Every new employee deserves special attention when joining your team, particularly remote ones. How will you communicate with them? Do they feel comfortable communicating with you? How on earth are you going to get them involved in a company culture which could be based half the world away from them?

These are all problems I’ve faced while growth of our team at Process Street. There’s no need to panic. Here a few of the best practices I’ve learned to help integrate remote team members:

Encourage Formal Introductions

Communication is key in remote teams, and the sooner you get the ball rolling, the better. Because employees won’t be able to stop by each other’s workspaces casually throughout their day, you’ll need to introduce everyone manually.

Welcome them to the team with a special call out via your messaging platform of choice and ask other leaders to make one-on-one introductions.

It’s just as simple as this:

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Depending on the formality of your remote setting, you might want to try a longer message, or company-wide announcement email. For our small, close-knit team, a quick Slack intro does a fine job.

Adapt Your Practices

When you hire a new remote employee, not only will you get more work done, but you’ll have an opportunity to adapt your culture to be more remote-centric. Everything needs to be documented so that any information can be recalled at a later date or referred to the rest of the team. To be honest, this is good practice even in fully office-based teams, as it ensures that no vital resources, conversations or ideas go missing.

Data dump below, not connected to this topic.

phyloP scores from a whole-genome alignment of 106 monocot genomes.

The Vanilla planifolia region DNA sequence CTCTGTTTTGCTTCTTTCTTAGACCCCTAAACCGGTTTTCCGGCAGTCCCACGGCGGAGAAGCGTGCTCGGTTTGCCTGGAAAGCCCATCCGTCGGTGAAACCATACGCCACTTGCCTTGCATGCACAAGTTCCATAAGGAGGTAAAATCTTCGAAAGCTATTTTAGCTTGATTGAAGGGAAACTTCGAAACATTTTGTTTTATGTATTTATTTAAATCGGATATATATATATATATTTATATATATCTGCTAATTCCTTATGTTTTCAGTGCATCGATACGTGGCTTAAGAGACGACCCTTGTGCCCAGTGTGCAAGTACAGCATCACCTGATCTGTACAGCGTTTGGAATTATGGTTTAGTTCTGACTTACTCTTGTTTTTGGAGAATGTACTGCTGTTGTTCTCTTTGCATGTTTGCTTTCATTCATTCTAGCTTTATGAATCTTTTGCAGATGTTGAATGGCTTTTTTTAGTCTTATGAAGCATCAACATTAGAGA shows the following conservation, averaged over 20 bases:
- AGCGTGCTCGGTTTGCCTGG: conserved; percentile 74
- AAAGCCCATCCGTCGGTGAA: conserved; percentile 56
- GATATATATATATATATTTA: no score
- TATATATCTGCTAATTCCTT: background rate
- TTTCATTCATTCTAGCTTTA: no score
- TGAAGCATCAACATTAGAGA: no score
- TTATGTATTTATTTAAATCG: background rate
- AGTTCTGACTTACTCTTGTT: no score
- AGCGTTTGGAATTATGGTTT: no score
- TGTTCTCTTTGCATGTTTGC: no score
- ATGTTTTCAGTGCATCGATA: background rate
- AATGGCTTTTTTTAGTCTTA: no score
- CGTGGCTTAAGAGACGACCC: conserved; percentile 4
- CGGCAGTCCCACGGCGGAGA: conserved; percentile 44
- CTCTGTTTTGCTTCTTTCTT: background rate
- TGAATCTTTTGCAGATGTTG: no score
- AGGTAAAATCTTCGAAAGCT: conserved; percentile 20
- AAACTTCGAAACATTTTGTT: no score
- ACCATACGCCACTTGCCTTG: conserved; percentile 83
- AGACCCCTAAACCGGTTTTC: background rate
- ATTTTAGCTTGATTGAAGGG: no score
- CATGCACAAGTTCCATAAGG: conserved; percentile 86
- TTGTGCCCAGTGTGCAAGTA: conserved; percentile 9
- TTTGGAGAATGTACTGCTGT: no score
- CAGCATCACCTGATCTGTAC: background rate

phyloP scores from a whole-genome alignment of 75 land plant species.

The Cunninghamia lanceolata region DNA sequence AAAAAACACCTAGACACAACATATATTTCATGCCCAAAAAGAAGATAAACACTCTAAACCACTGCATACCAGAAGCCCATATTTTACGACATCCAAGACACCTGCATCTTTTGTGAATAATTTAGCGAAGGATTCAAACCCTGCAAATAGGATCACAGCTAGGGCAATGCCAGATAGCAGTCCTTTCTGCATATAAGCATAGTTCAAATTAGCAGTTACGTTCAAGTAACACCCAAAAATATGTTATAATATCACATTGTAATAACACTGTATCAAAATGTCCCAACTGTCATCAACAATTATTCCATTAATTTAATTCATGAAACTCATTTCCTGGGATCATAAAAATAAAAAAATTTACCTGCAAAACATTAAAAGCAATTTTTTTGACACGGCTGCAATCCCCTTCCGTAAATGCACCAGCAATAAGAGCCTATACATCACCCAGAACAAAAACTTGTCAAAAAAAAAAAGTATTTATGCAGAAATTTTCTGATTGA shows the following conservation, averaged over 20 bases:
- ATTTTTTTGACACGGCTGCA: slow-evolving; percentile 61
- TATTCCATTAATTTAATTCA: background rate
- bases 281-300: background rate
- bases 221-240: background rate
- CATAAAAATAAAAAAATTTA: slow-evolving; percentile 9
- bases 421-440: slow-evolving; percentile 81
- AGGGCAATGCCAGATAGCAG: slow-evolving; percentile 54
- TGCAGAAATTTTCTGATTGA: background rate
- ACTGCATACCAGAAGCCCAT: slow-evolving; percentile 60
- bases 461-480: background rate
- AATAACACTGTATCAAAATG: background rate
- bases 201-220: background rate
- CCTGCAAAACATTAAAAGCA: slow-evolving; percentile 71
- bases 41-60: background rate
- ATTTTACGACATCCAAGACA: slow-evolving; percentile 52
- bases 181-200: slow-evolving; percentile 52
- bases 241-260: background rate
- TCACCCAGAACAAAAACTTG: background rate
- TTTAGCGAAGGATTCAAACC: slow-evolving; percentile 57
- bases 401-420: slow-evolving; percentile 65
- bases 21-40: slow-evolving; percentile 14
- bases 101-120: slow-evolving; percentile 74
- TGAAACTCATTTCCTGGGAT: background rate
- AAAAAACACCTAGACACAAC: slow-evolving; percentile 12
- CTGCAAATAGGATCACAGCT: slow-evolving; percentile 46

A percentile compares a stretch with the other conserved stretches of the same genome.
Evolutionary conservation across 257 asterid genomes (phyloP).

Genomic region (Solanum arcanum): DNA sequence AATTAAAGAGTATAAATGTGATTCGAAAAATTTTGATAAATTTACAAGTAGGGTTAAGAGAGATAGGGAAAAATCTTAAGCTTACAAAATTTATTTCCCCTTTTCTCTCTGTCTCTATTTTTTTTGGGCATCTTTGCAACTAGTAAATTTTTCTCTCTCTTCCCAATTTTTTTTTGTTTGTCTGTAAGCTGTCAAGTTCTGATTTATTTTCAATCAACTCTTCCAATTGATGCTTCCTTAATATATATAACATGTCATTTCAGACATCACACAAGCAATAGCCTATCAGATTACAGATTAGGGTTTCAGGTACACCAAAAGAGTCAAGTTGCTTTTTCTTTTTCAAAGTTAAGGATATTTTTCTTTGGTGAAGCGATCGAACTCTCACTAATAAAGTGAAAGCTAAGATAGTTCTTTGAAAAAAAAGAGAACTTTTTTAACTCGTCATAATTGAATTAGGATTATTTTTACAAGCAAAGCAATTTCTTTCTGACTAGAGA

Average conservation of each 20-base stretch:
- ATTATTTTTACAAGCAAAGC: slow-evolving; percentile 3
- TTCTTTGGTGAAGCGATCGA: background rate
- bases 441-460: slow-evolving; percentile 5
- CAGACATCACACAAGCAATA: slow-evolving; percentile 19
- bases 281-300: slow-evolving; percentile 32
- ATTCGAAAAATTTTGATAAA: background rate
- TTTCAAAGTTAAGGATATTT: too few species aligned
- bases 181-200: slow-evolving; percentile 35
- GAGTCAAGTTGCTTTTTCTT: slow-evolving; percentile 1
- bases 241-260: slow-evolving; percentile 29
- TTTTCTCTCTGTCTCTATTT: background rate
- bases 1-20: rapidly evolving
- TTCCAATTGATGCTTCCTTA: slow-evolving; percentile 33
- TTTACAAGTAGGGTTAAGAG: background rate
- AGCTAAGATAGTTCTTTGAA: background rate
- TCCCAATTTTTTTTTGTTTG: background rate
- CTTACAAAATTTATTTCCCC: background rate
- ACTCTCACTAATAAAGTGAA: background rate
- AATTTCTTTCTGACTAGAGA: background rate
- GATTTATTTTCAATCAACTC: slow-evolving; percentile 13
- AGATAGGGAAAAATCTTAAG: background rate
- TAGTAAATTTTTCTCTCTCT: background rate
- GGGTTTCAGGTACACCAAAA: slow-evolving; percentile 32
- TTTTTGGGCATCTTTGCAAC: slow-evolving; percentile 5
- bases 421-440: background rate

We achieve this by centralizing all of our communication in Slack and recording all of our progress in tasks and projects with a combination of Process Street and Trello. We also record all of our team meetings in Skype so that anyone not present (or who doesn’t trust their notes) can come back at a later date and listen to the whole thing.

To get this set up in your own company, you need to first decide where you’re going to keep the vital information for employees to refer back to. While some email apps have great search functions, software like Trello and Basecamp is made for this exact purpose.

If you’re having trouble finding time to transfer information into Trello or Basecamp, you can adapt it to the way you currently communicate by using a tool like Zapier or IFTTT to turn your emails into Trello or Basecamp items automatically.

Create Opportunities for Collaboration

Even the best teams won’t necessarily organically create opportunities for new hires to mingle and share their personality, so you’ll need to set the expectation. Create at least a couple of opportunities for teams collaborate and chat about unique, specific topics and questions.

For example, I’m currently doing a stint in our customer support department, because we all take it in turns serving as level 1 support technicians. Not only is it great for making sure we all know the product, but it gives us a common experience that we can casually bring up in conversation when meeting each other.

My recommendation is to include new team members on important projects that need multiple pairs of hands to get them done. Not only will that give new employees the chance to learn and acclimatize to the work environment, but it creates an opportunity for collaboration and communication with the people they’ll be working alongside on a daily basis.

In summary, remember to purposefully create a special experience for new remote employees by focusing on communication and collaboration, and you’ll be well on your way to a happy and productive remote team.

You can learn more about Benjamin on his personal site, or connect with him on Twitter.

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Benjamin Brandall

Benjamin Brandall is a British writer and the head of content marketing at Process Street. He writes on SaaS, productivity, tech and remote work both on the Process Street blog and on his personal site

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